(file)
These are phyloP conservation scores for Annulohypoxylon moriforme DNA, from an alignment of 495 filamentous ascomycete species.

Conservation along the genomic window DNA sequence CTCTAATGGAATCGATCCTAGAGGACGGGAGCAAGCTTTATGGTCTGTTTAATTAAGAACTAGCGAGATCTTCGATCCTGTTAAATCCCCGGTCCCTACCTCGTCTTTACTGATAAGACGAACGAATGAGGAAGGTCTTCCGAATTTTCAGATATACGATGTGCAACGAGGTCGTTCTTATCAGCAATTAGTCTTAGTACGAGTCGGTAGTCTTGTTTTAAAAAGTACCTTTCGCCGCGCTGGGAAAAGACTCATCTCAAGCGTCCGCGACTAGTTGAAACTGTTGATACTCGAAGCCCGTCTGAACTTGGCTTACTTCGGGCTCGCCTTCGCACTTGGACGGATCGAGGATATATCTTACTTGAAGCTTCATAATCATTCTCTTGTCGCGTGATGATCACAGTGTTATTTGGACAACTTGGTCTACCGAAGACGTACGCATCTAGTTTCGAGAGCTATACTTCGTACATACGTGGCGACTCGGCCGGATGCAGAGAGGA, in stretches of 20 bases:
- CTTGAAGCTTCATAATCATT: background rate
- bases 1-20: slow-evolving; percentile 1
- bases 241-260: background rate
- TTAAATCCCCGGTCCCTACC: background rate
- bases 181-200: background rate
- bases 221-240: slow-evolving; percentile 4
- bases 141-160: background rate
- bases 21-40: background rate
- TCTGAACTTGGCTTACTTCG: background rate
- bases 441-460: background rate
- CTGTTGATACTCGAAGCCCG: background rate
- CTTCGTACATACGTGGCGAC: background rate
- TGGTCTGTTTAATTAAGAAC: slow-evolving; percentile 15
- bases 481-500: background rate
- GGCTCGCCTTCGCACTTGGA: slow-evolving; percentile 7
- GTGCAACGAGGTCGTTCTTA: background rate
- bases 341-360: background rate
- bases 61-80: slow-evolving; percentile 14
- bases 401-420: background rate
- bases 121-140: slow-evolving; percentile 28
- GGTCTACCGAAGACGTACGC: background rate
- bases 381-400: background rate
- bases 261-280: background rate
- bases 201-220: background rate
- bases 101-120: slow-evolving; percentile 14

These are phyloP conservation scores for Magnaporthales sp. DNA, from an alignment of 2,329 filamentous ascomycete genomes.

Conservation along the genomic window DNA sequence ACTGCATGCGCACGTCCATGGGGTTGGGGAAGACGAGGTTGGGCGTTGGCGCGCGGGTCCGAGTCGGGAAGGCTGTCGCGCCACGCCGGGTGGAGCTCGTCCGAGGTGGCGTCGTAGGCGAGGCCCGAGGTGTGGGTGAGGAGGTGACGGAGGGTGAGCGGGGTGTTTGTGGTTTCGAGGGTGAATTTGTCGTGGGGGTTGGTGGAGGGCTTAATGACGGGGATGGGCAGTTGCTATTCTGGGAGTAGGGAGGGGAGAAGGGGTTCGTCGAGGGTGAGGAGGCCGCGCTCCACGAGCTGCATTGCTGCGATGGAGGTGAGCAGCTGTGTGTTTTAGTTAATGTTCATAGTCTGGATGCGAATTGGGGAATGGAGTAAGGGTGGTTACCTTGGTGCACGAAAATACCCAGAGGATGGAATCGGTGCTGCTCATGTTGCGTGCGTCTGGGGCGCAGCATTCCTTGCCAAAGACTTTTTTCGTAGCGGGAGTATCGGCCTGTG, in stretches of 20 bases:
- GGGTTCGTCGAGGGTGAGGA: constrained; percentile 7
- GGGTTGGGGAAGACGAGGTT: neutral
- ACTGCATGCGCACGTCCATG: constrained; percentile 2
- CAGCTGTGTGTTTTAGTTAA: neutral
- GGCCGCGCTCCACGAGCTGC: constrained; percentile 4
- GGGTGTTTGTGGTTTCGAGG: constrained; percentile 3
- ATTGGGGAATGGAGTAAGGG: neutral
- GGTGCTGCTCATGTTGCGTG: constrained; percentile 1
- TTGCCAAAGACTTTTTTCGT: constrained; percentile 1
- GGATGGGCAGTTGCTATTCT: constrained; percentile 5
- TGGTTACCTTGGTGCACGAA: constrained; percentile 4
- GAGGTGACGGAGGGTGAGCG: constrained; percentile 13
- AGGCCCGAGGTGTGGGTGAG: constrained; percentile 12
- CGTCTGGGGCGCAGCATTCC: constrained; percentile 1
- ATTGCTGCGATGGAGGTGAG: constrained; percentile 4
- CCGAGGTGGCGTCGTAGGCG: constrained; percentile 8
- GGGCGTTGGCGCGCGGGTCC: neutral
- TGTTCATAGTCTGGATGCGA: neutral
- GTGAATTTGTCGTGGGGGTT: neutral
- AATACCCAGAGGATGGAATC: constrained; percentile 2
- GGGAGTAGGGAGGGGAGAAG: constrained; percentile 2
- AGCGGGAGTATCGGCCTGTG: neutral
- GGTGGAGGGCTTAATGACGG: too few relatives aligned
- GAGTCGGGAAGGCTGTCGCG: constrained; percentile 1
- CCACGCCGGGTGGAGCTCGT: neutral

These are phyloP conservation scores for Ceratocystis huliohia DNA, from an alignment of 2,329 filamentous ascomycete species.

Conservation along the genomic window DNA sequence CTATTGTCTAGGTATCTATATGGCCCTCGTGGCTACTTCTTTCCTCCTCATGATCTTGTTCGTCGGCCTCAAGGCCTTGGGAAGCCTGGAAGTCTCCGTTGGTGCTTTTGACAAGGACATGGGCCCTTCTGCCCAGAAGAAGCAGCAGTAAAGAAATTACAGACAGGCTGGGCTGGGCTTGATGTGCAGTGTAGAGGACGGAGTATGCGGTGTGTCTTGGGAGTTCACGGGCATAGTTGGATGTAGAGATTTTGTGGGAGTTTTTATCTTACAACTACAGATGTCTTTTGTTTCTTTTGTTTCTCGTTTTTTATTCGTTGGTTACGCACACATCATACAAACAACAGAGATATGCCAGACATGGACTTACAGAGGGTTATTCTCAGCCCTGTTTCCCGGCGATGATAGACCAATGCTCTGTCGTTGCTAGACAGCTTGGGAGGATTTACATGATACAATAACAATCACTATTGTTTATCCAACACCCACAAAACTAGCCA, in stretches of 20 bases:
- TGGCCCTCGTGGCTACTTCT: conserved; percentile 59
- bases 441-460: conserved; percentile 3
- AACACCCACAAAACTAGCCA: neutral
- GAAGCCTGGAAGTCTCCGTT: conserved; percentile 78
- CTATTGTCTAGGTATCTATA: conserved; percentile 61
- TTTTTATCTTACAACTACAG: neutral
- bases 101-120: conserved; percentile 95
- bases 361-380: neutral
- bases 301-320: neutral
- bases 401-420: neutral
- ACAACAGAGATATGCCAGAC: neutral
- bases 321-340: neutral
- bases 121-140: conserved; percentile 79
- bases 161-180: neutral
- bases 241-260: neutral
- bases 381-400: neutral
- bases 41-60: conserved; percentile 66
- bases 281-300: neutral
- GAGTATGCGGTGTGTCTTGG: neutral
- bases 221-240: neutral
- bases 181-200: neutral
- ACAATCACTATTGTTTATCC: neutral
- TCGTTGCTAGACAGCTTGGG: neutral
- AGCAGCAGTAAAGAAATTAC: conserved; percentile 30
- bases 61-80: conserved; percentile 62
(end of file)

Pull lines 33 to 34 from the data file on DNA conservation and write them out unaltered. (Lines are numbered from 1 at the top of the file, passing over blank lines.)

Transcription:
- CAGCTGTGTGTTTTAGTTAA: neutral
- GGCCGCGCTCCACGAGCTGC: constrained; percentile 4